Ho Daddy!  Surf’s up in This Off-Kilter 1960s Beach Party Flick



To enter the world of 1964’s For Those Think Young is to enter an alternate universe.  One where the college set consists of thirty-somethings who wear suits to go out on dates.  Everything is lily-white, and only the older folks work for a living.  The scope and turns and color really pop!  It’s far out!

That, though, ought to be a large part of the appeal in deciding to watch any 1960s “teenager movie” of the then-happenin’ beach party niche of comedy.  After all, anyone who’s anyone knows that Gidget and the Frankie Avalon/Annette Funicello flicks were transparent attempts to cash in the emerging “youth market” in America.  That fresh angle on good ol’ capitalism- targeting the teen and college dollar- was probably the most cutting-edge aspect of these supposedly fresh-faced drive-in programmers.  

Though surfing, bikinis, and frivolity figure prominently in any and all such marketing, these movies had square hearts.  A half-inch beneath the rock n’ roll veneer one inevitably finds prudish gals in snits over their lunkheaded, loveable dudes.  Aging movie stars like Buster Keaton and Boris Karloff always turned up, often netting far too much subplot than the marketing let on.  Even the ubiquitous swimwear is pretty conservative.

For Those Who Think Young– an anomalous one-off of the form that isn’t from the dominant American International Pictures (AIP) or Roger Corman- takes the beach party movie to next-levels of both tone deafness and boundaries-challenging.  It bends rules of decorum and legality that Frankie and Annette never would (the sexual heat goes high though still never full-on ignites, but all the overt humor has moss on it).  This malformed little safari hits the turf courtesy of United Artists and prestige executive producer Howard W. Koch.  

But then, when the title of the film itself isn’t a title but instead a label signaling its intended audience (“For Those Who Think Young”?  Really??), it’s a sure sign that the Powers That Be behind the scenes aren’t exactly hip to their chosen scene.  When something intended for teens is branded as such, you can be certain that the one thing it is notis cool, in any way.

And wait a minute Chester- it’s worse: the film’s title is derived from Pepsi’s slogan of the moment, “Now It’s Pepsi For Those Who Think Young”.  The soft drink is just one of several prominent instances of product placement.  In those days when product placement was almost entirely still the stuff of television, this too might’ve been cutting-edge… for all the wrong reasons.

Then there’s the dueling storylines, which intermingle only in contrivance.  Young-ish leads James Darren and Pamela Tiffin make for a cardboard romantic couple.  His playboy lifestyle (complete with a dim bachelor pad and a butler!) seizes up when his shallow attraction for her gives way to legitimate caring.  Meanwhile, the twist is that she seems fully onboard and even turned on by the notion of the shallow fling.  Now what’s this about it being more…?

Tiffin’s uncle (comedian Woody Woodbury) and his on-stage partner (Paul Lynde) aren’t happy to see her and Darren coming around to the 21+ clubs where they perform.  When we first meet Woodbury & Lynde, they’re a musical act performing numbers that would’ve been stale on vaudeville.  When Woodbury switches to club comedy, he suddenly becomes the favorite of the college kids, who hang on his every joke.  The thing is, though, his jokes are no fresher than their former tunes.  As For Those Who Think Young wears on, it becomes increasingly apparent that the filmmakers are more invested in boosting the career of Woody Woodbury than making a beach movie.  And it feels… off.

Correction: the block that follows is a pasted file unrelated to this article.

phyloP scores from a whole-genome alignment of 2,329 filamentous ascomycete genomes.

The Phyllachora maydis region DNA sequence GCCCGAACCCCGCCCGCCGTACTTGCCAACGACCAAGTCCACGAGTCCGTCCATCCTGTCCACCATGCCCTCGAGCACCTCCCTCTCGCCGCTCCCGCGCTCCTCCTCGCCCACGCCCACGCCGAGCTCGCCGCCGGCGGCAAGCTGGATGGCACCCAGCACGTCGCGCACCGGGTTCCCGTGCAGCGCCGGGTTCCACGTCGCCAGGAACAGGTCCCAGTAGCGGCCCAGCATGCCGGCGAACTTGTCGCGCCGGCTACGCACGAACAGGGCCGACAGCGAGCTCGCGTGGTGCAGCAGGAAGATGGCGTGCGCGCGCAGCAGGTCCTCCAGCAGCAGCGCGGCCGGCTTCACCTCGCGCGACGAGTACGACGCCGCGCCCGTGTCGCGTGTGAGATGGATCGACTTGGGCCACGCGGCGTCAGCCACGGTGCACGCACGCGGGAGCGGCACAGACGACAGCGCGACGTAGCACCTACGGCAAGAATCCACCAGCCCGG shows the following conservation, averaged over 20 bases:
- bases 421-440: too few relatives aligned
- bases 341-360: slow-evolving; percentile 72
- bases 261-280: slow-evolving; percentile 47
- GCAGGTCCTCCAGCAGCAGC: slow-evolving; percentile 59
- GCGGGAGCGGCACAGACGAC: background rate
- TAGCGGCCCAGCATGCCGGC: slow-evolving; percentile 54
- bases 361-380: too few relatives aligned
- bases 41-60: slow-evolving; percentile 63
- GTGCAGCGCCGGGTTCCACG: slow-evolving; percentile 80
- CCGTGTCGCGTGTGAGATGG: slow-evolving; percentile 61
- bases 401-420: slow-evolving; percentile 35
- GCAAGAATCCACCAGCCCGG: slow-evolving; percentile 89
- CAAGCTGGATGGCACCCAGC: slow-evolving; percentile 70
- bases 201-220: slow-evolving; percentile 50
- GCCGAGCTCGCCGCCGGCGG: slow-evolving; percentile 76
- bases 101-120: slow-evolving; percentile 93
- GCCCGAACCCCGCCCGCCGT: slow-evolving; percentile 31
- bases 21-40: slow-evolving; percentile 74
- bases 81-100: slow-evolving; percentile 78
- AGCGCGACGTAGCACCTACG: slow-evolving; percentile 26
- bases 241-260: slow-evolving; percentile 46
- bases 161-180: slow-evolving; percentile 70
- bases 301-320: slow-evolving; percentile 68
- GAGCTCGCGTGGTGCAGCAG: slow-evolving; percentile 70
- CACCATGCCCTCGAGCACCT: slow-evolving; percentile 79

The director is Leslie H. Martinson, who would helm Batman: the Movie, starring Adam West, just a few years later.  As witnessed with that hallowed effort, Martinson’s ability to commingle the comedically daft with the interminable is on display here.  One of screenwriters is the voice of George Jetson himself, George O’Hanlon, who’d written most of his “Joe McDoakes” live-action-comedy shorts (1942-1956).   These creatives may account for some of the loopier choices throughout the film.  

One thing that For Who Think Young is known for is its supporting cast.  The daughters of Frank Sinatra and Dean Martin, Nancy Sinatra and Claudia Martin, have prominent parts.  Look for a younger Ellen Burstyn, billed as “Ellen McRae”, as a doctor.  George Raft turns up as a detective, and is the final film of Robert Armstrong (King Kong).  

Perhaps most singled out, Gilligan’s Island castmates Bob Denver (hamming it up in a short beard) and Tina Louise (as a PG-rated stripper in the club).  Denver steals any scenes he’s in, often paired with Nancy Sinatra who tends to draw little upside-down eyes and a nose on his chin just before he sings his conky song, “Ho Daddy! Surf’s Up!”  Martinson shoots his singing upside-down chin in freaky close-up as the beach frolickers dance in a choreographed circle.  Of everything in For Those Who Think Young, these unintentionally ritualistic sequences are the most unforgettable.

Scorpion Releasing (by way of Kino Lorber) has issued For Those Who Think Young on Blu-ray, preserving its wider-than-thou (for this sort of thing) 2.35:1 aspect ratio and vibrancy.  For bonus features, it’s just the film’s trailer and a few others.  

For those old enough to want to think young again, and for those young enough to be curious about For Those Who Think Young, Scorpion’s Blu-ray will get them through the night.  It’s not a prime example of the cheesy form, but it is a literally colorful and well composed one, even as it’s also lily-white, cardboard, too long, a Pepsi ad, and slightly more subversive than your typical beach party a-go-go.